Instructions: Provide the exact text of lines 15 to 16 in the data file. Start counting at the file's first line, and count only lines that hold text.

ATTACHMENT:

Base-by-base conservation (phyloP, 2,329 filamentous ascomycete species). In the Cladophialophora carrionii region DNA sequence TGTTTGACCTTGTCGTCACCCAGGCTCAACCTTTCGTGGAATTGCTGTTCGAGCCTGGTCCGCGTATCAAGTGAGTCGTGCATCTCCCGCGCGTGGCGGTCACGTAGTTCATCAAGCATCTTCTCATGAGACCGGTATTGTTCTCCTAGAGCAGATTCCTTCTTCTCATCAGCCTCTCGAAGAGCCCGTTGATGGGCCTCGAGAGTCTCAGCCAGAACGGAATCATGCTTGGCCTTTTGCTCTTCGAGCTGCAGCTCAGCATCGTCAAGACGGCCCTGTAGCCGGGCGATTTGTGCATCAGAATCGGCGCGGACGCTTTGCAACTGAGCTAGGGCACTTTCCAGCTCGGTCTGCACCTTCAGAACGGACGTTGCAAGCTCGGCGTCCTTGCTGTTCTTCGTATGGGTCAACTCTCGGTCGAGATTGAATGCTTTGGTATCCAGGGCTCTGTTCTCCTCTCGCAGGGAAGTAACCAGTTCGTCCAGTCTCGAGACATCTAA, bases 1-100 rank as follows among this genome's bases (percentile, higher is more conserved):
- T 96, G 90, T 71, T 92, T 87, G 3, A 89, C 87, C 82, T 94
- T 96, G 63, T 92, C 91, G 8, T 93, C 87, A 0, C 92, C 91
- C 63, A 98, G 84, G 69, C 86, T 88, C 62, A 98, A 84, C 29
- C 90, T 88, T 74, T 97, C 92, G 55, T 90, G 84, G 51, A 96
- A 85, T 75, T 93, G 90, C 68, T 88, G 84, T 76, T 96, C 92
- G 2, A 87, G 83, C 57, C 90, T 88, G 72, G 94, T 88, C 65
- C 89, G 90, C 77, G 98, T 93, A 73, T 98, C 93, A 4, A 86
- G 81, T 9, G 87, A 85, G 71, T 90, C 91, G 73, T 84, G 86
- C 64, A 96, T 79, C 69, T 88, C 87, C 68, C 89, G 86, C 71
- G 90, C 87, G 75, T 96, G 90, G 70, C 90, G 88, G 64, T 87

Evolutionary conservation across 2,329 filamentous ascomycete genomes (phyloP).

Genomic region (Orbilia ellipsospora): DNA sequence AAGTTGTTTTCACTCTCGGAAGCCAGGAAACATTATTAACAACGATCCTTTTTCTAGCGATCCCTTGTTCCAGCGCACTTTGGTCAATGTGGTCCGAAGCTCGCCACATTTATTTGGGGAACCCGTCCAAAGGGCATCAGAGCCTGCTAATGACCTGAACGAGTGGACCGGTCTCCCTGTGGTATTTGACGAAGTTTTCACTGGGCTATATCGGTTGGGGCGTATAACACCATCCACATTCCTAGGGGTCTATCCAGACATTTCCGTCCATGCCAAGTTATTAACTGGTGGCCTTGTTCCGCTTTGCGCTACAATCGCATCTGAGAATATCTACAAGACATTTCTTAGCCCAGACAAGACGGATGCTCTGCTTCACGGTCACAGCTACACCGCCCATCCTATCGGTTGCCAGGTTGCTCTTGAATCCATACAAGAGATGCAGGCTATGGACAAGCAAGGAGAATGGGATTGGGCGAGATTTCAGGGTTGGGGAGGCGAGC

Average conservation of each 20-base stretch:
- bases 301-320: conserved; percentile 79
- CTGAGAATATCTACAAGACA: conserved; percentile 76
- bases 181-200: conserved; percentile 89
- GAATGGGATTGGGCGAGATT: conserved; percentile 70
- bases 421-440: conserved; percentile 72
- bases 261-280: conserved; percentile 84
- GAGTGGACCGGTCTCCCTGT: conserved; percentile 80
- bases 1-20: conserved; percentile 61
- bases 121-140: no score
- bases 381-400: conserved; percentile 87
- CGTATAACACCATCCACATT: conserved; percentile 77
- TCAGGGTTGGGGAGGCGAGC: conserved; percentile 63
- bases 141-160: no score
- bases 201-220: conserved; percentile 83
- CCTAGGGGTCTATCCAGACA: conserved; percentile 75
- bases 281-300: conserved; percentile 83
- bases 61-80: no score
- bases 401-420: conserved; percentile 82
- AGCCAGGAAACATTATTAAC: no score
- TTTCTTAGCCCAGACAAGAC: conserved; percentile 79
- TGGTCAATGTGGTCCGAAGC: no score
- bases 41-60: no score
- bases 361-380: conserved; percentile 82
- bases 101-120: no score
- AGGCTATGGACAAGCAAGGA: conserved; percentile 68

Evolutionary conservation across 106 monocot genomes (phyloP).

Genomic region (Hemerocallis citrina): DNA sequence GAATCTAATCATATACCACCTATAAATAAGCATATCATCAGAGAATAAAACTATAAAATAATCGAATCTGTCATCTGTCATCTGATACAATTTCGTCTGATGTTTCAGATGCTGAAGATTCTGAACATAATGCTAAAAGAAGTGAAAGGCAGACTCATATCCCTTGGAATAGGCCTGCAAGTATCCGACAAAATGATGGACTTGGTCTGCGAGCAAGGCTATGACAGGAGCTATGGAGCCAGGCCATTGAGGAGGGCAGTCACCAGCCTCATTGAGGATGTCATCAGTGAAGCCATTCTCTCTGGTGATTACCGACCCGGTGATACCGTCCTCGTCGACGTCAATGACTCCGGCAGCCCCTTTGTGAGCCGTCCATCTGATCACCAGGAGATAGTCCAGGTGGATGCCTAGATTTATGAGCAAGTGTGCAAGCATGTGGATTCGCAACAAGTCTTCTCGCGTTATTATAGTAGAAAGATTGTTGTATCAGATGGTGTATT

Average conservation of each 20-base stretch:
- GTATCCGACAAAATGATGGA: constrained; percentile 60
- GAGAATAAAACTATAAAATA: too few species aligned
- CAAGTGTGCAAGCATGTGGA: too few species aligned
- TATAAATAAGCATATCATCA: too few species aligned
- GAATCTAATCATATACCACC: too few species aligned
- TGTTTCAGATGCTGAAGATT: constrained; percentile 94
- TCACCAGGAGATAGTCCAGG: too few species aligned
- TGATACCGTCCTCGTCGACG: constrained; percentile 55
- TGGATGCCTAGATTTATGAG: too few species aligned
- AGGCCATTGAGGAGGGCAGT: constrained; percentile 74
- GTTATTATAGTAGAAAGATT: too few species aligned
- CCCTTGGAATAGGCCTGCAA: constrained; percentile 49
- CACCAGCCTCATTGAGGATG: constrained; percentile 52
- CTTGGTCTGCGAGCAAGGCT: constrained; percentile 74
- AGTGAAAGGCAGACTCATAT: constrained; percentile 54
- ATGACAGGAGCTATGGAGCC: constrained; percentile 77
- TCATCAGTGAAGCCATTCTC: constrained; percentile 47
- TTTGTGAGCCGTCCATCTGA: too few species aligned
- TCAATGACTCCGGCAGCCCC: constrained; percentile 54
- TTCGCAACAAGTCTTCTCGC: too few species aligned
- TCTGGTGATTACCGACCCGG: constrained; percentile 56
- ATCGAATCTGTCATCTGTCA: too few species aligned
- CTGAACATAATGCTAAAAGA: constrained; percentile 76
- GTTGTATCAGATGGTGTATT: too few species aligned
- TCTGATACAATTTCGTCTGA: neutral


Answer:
- bases 301-320: conserved; percentile 79
- CTGAGAATATCTACAAGACA: conserved; percentile 76